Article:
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Elon Musk’s Twitter town hall does little to assuage advertiser questions and concerns

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It’s been three years since Elon Musk famously tweeted “I hate advertising.” However, those pithy few words now seem light years away as Twitter’s new owner flies through Ad Land’s wormhole to become its newest pitch man.

On Wednesday afternoon, Musk made his most public appearance since buying Twitter two weeks ago, joined a Twitter Spaces live-audio discussion to address advertiser concerns and explain his vision for the future of the platform. Moderated by Robin Wheeler, Twitter’s global head of ad sales, the hour-long talk attracted more than 100,000 listeners who tuned in for the conversation. Despite Musk’s assurances that he’s serious about improving Twitter’s ad products and mitigating issues related to misinformation and hate speech, some marketers said it seemed like maybe the billionaire who is still more used to rockets and self-driving cars still has a lot to learn about online advertising.

Musk mentioned a few ways he wants to improve Twitter’s advertising capabilities while also outlining new ideas to build out the platform’s video and creator capabilities. However, many of his ideas already exist and have been part of digital advertising strategies for the better part of the past decade. For example, he wants to make ads “as close to content as possible” — seemingly referring to e-commerce — while also finding ways to integrate ads into recommended tweets. (He said it’s “great” to give users ways to buy things they “actually want when you want it,” an acknowledgment of the power in personalized marketing.)

“Twitter needs to be useful to advertisers in both the short term and driving demand and in the long term,” Musk said. “… I mean, at the end of the day, short-term and long-term demand is kind of what it comes down to. So drive sales in the short term and protect the demand in the long term.”

According to Musk, brands should “rest assured that Twitter is a good place to advertise and if we see things that are creating problems in that regard, we will take action to address it.” However, some marketers that listened to the discussion said it seemed like Musk didn’t have much of a plan at all. (One said Musk sounded defeated while another said that “hearing the ineptitude live is shocking.”)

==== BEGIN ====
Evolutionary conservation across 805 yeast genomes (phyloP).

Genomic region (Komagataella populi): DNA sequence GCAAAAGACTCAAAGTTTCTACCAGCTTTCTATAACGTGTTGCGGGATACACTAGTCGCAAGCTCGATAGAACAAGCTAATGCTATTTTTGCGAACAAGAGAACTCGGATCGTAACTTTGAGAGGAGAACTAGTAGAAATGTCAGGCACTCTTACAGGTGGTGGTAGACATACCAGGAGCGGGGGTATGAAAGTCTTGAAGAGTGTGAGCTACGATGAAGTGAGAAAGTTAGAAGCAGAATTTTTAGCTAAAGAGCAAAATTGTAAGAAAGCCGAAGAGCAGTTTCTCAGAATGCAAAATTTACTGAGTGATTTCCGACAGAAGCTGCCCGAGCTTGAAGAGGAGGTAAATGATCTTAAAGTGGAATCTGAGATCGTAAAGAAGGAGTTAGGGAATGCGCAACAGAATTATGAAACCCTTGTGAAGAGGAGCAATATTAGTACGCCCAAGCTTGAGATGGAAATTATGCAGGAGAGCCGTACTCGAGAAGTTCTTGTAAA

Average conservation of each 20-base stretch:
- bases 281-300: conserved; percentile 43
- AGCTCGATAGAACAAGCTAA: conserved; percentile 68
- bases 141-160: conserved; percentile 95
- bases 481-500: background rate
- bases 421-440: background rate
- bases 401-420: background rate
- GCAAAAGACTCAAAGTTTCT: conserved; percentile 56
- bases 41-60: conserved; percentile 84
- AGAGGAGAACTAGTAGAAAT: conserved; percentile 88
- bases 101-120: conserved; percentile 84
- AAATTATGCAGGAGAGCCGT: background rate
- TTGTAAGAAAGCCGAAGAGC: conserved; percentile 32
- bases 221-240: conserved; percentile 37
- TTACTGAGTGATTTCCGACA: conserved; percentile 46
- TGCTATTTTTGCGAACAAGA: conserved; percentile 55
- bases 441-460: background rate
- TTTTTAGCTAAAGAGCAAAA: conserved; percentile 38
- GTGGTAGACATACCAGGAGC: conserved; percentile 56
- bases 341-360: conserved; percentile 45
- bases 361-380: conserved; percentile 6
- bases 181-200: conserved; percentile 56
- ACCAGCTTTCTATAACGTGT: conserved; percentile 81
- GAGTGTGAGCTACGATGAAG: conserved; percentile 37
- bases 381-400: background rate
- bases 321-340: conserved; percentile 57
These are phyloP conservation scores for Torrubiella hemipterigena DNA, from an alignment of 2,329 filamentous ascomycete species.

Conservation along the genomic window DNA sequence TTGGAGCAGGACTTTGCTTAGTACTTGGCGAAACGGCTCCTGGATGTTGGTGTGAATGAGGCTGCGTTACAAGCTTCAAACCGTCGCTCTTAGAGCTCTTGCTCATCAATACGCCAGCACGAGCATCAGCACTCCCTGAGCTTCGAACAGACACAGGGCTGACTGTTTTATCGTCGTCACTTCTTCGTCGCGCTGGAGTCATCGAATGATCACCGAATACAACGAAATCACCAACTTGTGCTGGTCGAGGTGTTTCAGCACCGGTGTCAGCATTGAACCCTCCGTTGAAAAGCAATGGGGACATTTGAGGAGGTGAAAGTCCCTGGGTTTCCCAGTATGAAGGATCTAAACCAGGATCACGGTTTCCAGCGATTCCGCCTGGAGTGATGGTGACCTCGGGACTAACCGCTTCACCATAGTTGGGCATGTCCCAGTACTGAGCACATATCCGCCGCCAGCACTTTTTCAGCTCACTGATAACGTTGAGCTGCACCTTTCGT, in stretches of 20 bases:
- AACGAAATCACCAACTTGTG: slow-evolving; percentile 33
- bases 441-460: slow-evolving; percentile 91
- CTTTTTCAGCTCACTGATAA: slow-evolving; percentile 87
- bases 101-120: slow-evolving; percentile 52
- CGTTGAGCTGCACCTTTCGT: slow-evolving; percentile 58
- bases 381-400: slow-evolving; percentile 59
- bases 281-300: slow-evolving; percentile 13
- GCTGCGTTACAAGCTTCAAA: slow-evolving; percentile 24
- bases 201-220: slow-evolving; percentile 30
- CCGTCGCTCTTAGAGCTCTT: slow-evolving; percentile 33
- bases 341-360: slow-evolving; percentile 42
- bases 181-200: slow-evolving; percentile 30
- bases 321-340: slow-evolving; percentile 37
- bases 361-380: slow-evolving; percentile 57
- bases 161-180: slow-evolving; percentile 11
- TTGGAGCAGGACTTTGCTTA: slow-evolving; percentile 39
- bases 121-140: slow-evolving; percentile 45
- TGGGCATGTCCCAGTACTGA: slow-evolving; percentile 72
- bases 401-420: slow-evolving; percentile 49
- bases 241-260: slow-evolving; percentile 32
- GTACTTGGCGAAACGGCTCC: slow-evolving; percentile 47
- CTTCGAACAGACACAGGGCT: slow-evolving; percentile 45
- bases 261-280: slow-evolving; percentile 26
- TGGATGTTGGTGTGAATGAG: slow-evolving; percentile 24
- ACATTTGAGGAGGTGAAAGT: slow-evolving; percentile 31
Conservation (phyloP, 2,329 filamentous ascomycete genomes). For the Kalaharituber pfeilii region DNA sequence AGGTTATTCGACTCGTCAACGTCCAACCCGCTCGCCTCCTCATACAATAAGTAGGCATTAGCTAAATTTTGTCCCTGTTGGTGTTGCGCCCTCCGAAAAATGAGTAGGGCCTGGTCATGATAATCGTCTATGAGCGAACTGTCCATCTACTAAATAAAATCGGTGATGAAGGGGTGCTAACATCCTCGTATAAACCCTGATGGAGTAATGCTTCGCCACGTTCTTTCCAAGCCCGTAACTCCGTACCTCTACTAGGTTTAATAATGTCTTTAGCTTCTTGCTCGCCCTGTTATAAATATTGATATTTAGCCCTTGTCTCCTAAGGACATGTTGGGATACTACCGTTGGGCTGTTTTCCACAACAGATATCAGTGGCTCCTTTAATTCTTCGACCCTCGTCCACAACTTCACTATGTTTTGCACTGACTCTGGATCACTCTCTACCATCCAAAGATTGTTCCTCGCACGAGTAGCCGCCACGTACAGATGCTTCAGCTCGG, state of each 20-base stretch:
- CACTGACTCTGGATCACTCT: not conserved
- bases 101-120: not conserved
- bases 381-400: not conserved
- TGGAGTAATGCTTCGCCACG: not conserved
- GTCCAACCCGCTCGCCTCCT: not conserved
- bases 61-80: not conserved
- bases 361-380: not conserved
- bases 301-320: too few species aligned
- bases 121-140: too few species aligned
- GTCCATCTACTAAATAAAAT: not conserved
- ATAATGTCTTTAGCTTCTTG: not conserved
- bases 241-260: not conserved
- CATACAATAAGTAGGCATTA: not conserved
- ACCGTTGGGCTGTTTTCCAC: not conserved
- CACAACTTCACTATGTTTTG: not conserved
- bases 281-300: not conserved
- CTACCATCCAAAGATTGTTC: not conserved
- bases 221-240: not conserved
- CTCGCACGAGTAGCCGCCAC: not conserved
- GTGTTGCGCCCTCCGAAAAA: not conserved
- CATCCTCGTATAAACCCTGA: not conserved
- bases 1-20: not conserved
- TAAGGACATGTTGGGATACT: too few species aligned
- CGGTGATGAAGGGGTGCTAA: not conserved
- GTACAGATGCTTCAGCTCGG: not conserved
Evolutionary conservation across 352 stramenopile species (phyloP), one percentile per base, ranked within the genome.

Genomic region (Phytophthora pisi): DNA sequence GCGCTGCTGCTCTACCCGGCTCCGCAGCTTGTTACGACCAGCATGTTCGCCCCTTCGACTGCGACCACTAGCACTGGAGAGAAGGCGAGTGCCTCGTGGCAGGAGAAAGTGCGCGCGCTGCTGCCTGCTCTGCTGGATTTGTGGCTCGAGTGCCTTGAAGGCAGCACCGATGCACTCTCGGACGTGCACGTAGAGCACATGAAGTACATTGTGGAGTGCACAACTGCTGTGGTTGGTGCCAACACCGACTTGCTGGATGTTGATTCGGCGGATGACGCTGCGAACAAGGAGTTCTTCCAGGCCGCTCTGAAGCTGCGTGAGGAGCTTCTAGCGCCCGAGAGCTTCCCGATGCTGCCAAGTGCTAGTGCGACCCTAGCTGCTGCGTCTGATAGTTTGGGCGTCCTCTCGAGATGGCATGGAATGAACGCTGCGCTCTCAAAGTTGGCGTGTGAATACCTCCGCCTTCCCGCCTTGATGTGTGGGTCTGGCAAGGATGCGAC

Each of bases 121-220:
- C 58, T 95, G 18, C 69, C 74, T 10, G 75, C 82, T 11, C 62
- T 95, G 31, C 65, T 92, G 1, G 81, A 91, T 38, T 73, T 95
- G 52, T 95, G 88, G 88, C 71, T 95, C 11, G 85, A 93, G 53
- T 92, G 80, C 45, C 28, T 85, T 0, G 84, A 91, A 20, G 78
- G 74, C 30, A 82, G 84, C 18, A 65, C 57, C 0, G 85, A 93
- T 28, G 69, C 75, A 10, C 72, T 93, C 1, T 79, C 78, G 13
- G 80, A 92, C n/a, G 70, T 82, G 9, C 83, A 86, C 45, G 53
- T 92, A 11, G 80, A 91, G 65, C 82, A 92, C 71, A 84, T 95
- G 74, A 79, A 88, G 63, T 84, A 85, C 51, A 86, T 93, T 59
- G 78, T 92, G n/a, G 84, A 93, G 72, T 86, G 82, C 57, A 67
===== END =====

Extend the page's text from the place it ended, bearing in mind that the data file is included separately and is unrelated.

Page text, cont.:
Twitter faces a number of challenges on the advertising front. Last week, the company’s head of ad sales, Sarah Personette, announced her resignation, which left many to wonder what the future of the company’s ad sales leadership might look like. Liz Miller, an analyst at Constellation Research, said now is a key time since advertisers are planning 2023 budgets — and especially critical this season ahead of next year’s economic uncertainties.

“What Twitter needs most right now are steadying voices and forces working within the ship to steady nerves and answer real questions,” Miller said. “This is not the time to allow chaos to swirl as budget holders and planners are seriously reviewing opportunities to drive growth and invest in engagements with customers…So now what? Who is going to steady the ship?”

A crash course in advertising

In the two weeks since Musk took over, major advertiser such as General Motors, Pfizer and others paused paid media amid concerns about the safety of the platform and other issues. According to data released last week by the ad-tracking firm MediaRadar, Twitter’s total number of advertisers declined from 3,900 in May — around the time the offer to buy Twitter was announced — to 2,300 in August before increasing again in September when the deal looked like it might not go through after all. (Some speculated that could be because of the holiday season upswing while others wonder if advertisers returned after the road looked maybe a little clearer.)